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Intermediate logic

From Wikipedia, the free encyclopedia

In mathematical logic, a superintuitionistic logic is a propositional logic extending intuitionistic logic. Classical logic is the strongest consistent superintuitionistic logic; thus, consistent superintuitionistic logics are called intermediate logics (the logics are intermediate between intuitionistic logic and classical logic).[1]


A superintuitionistic logic is a set L of propositional formulas in a countable set of variables pi satisfying the following properties:

1. all axioms of intuitionistic logic belong to L;
2. if F and G are formulas such that F and FG both belong to L, then G also belongs to L (closure under modus ponens);
3. if F(p1, p2, ..., pn) is a formula of L, and G1, G2, ..., Gn are any formulas, then F(G1, G2, ..., Gn) belongs to L (closure under substitution).

Such a logic is intermediate if furthermore

4. L is not the set of all formulas.

Properties and examples

There exists a continuum of different intermediate logics. Specific intermediate logics are often constructed by adding one or more axioms to intuitionistic logic, or by a semantical description. Examples of intermediate logics include:

  • intuitionistic logic (IPC, Int, IL, H)
  • classical logic (CPC, Cl, CL): IPC + p ∨ ¬p = IPC + ¬¬pp = IPC + ((p → q) → p) → p
  • the logic of the weak excluded middle (KC, Jankov's logic, De Morgan logic[2]): IPC + ¬¬p ∨ ¬p
  • GödelDummett logic (LC, G): IPC + (pq) ∨ (qp)
  • KreiselPutnam logic (KP): IPC + (¬p → (qr)) → ((¬pq) ∨ (¬pr))
  • Medvedev's logic of finite problems (LM, ML): defined semantically as the logic of all frames of the form for finite sets X ("Boolean hypercubes without top"), as of 2015 not known to be recursively axiomatizable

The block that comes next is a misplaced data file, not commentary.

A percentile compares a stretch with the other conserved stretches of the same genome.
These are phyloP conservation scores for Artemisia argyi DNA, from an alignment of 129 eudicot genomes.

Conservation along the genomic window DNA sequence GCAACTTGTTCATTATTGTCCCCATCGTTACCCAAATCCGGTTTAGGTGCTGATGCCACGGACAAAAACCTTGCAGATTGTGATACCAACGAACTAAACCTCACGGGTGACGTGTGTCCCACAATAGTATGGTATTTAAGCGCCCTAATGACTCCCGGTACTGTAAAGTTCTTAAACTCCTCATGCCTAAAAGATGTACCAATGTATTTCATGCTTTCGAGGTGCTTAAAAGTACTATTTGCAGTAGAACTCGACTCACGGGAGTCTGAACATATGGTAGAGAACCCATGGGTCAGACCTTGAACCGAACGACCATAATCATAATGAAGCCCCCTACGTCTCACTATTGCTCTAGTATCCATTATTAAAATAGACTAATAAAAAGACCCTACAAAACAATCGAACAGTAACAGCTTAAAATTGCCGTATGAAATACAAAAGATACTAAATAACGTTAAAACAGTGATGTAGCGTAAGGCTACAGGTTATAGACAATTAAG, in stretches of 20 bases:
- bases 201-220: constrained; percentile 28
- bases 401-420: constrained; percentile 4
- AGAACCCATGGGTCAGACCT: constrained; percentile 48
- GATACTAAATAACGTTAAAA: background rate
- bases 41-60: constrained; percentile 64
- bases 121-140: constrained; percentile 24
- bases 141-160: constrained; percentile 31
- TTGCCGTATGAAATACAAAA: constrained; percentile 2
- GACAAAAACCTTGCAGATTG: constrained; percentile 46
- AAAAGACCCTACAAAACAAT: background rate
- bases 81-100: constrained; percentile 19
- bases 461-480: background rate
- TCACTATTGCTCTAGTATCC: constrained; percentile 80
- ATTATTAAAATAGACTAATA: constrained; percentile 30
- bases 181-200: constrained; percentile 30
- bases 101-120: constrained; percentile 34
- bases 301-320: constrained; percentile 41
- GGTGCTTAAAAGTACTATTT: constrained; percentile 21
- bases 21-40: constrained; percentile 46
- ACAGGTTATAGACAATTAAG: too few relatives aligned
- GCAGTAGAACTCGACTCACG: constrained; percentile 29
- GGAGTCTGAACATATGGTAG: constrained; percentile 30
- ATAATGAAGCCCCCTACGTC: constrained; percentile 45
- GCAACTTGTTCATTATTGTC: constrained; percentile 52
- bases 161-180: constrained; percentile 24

• realizability logics
  • Scott's logic (SL): IPC + ((¬¬pp) → (p ∨ ¬p)) → (¬¬p ∨ ¬p)
  • Smetanich's logic (SmL): IPC + (¬qp) → (((pq) → p) → p)
  • logics of bounded cardinality (BCn):
  • logics of bounded width, also known as the logic of bounded anti-chains (BWn, BAn):
  • logics of bounded depth (BDn): IPC + pn ∨ (pn → (pn−1 ∨ (pn−1 → ... → (p2 ∨ (p2 → (p1 ∨ ¬p1)))...)))
  • logics of bounded top width (BTWn):
  • logics of bounded branching (Tn, BBn):
  • Gödel n-valued logics (Gn): LC + BCn−1 = LC + BDn−1

Superintuitionistic or intermediate logics form a complete lattice with intuitionistic logic as the bottom and the inconsistent logic (in the case of superintuitionistic logics) or classical logic (in the case of intermediate logics) as the top. Classical logic is the only coatom in the lattice of superintuitionistic logics; the lattice of intermediate logics also has a unique coatom, namely SmL.

The tools for studying intermediate logics are similar to those used for intuitionistic logic, such as Kripke semantics. For example, Gödel–Dummett logic has a simple semantic characterization in terms of total orders.


Given a Heyting algebra H, the set of propositional formulas that are valid in H is an intermediate logic. Conversely, given an intermediate logic it is possible to construct its Lindenbaum–Tarski algebra, which is then a Heyting algebra.

An intuitionistic Kripke frame F is a partially ordered set, and a Kripke model M is a Kripke frame with valuation such that is an upper subset of F. The set of propositional formulas that are valid in F is an intermediate logic. Given an intermediate logic L it is possible to construct a Kripke model M such that the logic of M is L (this construction is called the canonical model). A Kripke frame with this property may not exist, but a general frame always does.

Relation to modal logics

Let A be a propositional formula. The Gödel–Tarski translation of A is defined recursively as follows:

If M is a modal logic extending S4 then ρM = {A | T(A) ∈ M} is a superintuitionistic logic, and M is called a modal companion of ρM. In particular:

  • IPC = ρS4
  • KC = ρS4.2
  • LC = ρS4.3
  • CPC = ρS5

For every intermediate logic L there are many modal logics M such that L = ρM.

See also


  1. ^ "Intermediate logic". Encyclopedia of Mathematics. Retrieved 19 August 2017.
  2. ^ Constructive Logic and the Medvedev Lattice, Sebastiaan A. Terwijn, Notre Dame J. Formal Logic, Volume 47, Number 1 (2006), 73-82.
This page was last edited on 2 May 2021, at 10:50
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